A handful of innovators are looking to escape from the world of automated choices and explore the path not taken. Streaming service Screenhits is launching a Pilot Showcase, which aims to give airtime to TV shows that were rejected by studio executives. The site will offer 50 pilot shows for streaming for six months,allowing show-makers to recoup their costs, but also allowing advertisers and other studios to take on the projects and develop them into whole series.

Viewers can watch the shows for free, supported by advertising, and can pre-order any pilots that end up getting made. Shows that have been closed down by networks – such as Arrested Development and Community – have been revitalised online, so perhaps this service can lead viewers to discover new and interesting content that they actually want to support, rather than just absorbing the choices made for them.

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Death of the mallrat


Photography by Seph Lawless

While it may seem unlikely on a packed Saturday at Westfield, the communal shopping experience of malls – going “into town” on a Saturday to find a going-out dress or new bedlinen, queueing for a purchase, cramming into communal changing rooms and battling crowds at sale time – is on its way out.With it, the icons of youthful commercialism, the Mallrats, will be a thing of the past too, as many teens’ first experience of shopping-as-pastime will be online, not in store. In the US, online shopping is taking 6% of malls’ trade, while in the UK, there’s a higher percentage of empty units in shopping centres (16%) than in high streets (9.6%).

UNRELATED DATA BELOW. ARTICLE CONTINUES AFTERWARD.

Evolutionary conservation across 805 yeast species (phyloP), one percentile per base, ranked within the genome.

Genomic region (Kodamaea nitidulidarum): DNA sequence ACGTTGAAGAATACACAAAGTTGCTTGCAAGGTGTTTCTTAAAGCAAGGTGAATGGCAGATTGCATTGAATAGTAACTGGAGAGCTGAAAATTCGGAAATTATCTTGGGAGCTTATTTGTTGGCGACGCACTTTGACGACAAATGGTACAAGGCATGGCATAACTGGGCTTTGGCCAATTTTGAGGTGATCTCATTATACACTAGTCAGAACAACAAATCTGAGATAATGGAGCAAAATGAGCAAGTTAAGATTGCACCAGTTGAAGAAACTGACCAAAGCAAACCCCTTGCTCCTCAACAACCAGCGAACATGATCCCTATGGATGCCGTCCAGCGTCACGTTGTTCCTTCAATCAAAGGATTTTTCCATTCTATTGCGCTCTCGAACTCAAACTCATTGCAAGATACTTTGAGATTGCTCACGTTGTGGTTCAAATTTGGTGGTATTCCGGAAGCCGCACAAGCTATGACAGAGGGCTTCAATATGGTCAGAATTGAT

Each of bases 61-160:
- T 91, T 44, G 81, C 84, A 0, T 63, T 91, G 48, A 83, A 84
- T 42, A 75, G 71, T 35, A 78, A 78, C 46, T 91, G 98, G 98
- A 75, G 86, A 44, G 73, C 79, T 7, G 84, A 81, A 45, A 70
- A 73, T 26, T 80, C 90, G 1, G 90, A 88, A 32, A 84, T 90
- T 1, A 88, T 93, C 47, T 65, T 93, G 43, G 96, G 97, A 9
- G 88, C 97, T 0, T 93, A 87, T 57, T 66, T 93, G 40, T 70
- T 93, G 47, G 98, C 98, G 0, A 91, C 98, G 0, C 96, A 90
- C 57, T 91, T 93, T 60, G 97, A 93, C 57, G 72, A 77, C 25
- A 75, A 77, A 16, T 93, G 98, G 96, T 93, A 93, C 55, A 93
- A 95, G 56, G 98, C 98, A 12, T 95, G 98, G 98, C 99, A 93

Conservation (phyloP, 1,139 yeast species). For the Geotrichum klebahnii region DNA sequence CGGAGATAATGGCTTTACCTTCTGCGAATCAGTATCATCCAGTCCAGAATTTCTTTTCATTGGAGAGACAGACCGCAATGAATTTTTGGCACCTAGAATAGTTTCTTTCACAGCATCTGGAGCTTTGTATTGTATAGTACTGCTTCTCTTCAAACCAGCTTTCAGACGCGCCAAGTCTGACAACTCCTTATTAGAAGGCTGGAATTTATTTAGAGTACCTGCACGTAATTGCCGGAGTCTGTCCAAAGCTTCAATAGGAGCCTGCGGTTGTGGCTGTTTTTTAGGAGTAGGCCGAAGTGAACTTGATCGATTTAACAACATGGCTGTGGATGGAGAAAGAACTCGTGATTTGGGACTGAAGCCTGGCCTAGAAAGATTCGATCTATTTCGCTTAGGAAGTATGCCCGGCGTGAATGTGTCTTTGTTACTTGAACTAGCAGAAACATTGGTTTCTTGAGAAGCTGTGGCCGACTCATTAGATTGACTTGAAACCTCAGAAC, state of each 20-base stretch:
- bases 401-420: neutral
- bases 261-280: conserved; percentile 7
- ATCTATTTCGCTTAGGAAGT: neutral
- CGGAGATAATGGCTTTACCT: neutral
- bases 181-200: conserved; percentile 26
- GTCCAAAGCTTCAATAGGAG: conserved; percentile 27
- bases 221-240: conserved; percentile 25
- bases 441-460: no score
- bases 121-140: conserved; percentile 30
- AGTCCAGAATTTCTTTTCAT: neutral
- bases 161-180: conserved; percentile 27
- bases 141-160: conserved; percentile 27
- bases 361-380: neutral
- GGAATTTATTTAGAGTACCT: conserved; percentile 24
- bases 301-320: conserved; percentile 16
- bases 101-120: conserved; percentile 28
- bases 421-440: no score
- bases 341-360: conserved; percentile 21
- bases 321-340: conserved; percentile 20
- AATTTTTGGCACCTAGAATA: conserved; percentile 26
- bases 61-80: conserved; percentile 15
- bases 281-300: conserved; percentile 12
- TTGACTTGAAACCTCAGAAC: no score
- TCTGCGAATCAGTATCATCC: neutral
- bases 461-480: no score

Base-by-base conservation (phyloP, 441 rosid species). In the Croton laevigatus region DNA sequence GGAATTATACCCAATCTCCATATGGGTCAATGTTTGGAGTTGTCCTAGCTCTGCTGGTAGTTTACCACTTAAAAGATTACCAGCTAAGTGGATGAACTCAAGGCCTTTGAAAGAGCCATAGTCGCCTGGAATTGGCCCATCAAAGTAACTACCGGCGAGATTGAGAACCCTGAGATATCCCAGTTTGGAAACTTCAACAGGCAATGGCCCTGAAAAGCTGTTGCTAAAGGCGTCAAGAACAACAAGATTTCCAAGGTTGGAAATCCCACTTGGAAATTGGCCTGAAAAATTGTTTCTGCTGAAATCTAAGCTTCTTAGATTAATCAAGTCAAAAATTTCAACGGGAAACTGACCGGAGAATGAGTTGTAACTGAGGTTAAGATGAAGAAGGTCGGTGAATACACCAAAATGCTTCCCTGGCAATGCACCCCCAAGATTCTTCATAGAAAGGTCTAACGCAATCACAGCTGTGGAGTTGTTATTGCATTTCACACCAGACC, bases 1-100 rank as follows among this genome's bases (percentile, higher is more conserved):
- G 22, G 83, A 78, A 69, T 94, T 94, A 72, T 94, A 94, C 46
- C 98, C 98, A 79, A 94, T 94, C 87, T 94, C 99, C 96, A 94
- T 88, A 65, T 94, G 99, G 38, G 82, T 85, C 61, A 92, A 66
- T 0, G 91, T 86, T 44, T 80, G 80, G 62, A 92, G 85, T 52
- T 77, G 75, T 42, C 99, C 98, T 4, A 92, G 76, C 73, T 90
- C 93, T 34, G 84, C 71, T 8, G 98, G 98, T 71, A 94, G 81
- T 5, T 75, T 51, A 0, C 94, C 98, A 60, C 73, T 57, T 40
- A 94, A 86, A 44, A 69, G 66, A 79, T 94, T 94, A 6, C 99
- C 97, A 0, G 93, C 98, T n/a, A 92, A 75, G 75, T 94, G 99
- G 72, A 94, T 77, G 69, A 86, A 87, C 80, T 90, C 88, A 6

But it’s not just the internet that is preventing people from venturing to these vast retail hubs – it’s also the effort and the cost. Why pay out for a day trip to fill your car or your arms at retail parks and mega-malls, when you can browse online stores from the comfort of your home, and get your goods delivered for free. Convenience also plays a major part, with consumers considering themselves too busy to spend time journeying to, and then traipsing around, an out-of-town shopping centre. Local shops, online stores and m-commerce offer much more appealing options for the young, super-busy, urban shopper.

Dying mall culture has already affected the fortunes of key teen brands such as Abercrombie & Fitch and Aeropostale, which are now struggling to keep up with teens’ changing shopping attitudes. Long trading on their destination stores, their in-store experience (Abercrombie’s being the most notorious), and the cool factor of their wearing their branded tees and sweats (and, of course, carrying their bags around the mall), these mall staples are losing their lustre. Instead of buying these logo’d clothes, teens are funnelling their spending into their mobile devices. As a result, phones and tablets become their gateway to shopping experiences, keeping them away from the mall – and mall brands.


Photography by Seph Lawless

The Retail Gazette has warned that for UK malls and retail parks, “there is a danger that larger spaces will turn into empty buildings, with only tumbleweed passing through them”. In the US, this is already happening, as shown in photographer Seph Lawless‘s eerie new book, Black Friday: Death Of The American MallThe book documents the deserted landscape of the once-bustling Rolling Acres Mall in Ohio, which had gradually fallen into disuse and disrepair. While the mall closed in 2008, some retailers attempted to keep standalone stores going until 2013, but eventually gave up the ghost, leaving these crumbling monuments to our once-beloved mall culture.